Monthly Archives: November 2012

Strategic Thinking – What Does The Customer Want?

Of the three elements of strategic leadership, strategic thinking is probably the most nebulous to most of us. One of my colleagues shared a good article at on characteristics of tools that enable strategic thinking, and through further links, the tools themselves.

This all boils down to one thing: the key to strategic thinking is to get yourself out of thinking about what you currently do, and get yourself into thinking about the bigger need. You can always come back and compare the bigger need against what you currently do later in the process.

I spent 15 years in Product Management (and related positions) where there was a need to think about strategy and which new products should / should not be developed. I worked with people with MBAs and PhDs in Marketing (neither of which I have), but I concluded that everything in strategic marketing boiled down to being able to answer the following three questions:

  1. What does the customer want?
  2. What does the customer want?
  3. What does the customer want?

WARNING: Never, ever, ever confuse what the customer says that they want with what they actually want. Steve Jobs proved this point when he repeatedly refused to accept customer feedback on his products (what the customer says that they want), but still delivered incredible ideas that hit at what the customer really wanted.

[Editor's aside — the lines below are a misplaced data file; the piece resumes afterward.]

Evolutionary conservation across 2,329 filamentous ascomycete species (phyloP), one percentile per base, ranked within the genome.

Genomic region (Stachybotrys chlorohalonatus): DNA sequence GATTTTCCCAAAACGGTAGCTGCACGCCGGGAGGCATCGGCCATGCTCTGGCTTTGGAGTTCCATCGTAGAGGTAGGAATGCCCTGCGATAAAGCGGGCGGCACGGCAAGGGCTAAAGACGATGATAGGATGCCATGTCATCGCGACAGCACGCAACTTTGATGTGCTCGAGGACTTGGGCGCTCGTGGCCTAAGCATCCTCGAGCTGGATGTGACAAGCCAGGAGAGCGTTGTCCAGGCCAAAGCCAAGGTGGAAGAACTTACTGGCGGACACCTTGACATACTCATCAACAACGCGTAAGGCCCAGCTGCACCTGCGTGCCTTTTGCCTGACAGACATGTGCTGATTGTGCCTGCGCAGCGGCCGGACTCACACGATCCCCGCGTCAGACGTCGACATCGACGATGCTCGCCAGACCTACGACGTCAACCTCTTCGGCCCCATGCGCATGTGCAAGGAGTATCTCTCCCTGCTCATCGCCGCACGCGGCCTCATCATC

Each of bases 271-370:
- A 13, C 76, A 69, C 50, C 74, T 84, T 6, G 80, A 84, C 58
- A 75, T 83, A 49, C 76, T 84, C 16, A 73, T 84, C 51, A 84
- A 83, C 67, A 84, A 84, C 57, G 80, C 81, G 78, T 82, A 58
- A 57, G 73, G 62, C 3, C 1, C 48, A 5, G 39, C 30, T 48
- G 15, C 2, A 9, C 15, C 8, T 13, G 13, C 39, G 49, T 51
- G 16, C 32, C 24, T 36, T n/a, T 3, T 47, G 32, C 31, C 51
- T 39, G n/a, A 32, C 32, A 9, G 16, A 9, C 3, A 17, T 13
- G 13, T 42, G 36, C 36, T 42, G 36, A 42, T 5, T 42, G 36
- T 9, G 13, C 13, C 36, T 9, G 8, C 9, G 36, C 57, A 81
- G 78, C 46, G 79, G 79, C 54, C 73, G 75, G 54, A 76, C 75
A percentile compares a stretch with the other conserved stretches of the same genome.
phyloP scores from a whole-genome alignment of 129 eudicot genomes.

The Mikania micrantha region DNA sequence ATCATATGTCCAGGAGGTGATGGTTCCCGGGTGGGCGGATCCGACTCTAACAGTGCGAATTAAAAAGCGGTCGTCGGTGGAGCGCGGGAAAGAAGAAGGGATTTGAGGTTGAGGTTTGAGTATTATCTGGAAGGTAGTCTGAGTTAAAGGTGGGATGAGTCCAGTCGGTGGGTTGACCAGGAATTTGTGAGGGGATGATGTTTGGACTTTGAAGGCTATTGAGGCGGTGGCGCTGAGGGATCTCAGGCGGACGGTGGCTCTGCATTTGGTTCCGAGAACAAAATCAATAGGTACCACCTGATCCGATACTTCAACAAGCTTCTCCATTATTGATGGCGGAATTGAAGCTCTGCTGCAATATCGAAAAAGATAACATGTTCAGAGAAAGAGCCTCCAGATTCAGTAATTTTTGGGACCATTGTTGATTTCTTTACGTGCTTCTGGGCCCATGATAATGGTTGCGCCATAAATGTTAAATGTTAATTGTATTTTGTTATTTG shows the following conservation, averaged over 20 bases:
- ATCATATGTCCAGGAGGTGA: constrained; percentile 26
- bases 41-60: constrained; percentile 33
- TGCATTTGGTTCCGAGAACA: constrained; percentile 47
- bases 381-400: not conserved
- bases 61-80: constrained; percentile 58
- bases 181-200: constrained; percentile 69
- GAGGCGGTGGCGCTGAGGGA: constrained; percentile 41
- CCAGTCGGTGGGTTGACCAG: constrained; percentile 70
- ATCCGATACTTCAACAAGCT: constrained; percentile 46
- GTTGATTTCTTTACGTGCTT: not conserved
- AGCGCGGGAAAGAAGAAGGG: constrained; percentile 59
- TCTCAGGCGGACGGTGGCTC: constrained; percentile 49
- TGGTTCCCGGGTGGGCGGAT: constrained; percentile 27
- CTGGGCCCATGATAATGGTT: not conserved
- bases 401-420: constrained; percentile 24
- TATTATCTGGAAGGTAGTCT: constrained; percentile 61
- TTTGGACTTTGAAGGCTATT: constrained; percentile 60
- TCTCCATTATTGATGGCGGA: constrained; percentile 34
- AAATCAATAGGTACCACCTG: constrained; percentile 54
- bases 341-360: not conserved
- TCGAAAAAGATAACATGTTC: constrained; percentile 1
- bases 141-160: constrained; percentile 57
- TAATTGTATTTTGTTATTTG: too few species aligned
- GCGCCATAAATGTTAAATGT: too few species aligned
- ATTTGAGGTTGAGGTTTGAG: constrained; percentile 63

The upshot of this is that there can never be too much time in strategic leadership devoted to understanding the people you are trying to serve. My experience is that this can be achieved through a combination of both secondary research and primary research with the people being served.

The principle here for strategic thinking is to get your mind away from what you do, and focus on the core need of the people you want to serve. This principle applies everywhere, from technology products to services provided in Christian ministry.

So, when it comes to strategic thinking a question for you to ask yourself is: How far am I from the people I am trying to serve, and how well do I know what they really want? The biggest influence on good strategic thinking is to spend time with your customer. When you understand their real need then you can start to figure out how the capabilities that you have can best be used to meet that need.

Visible Symptoms of Strategic Leadership

Ok, so we hear the words “strategic leadership“, and it all sounds like a good theory. However, for the pragmatists amongst us, what does it look like when it happens? My colleagues reviewed some examples of what we thought looked like strategic leadership. Common threads that appeared across these examples included:

  • There was a realization that something is not working or effective – not getting to mission/vision.
  • There was a desire & decision to do something different.
  • The change agent listened to the people with whom they worked.
  • The grass-roots implementation teams used new resources locally developed or locally appropriate.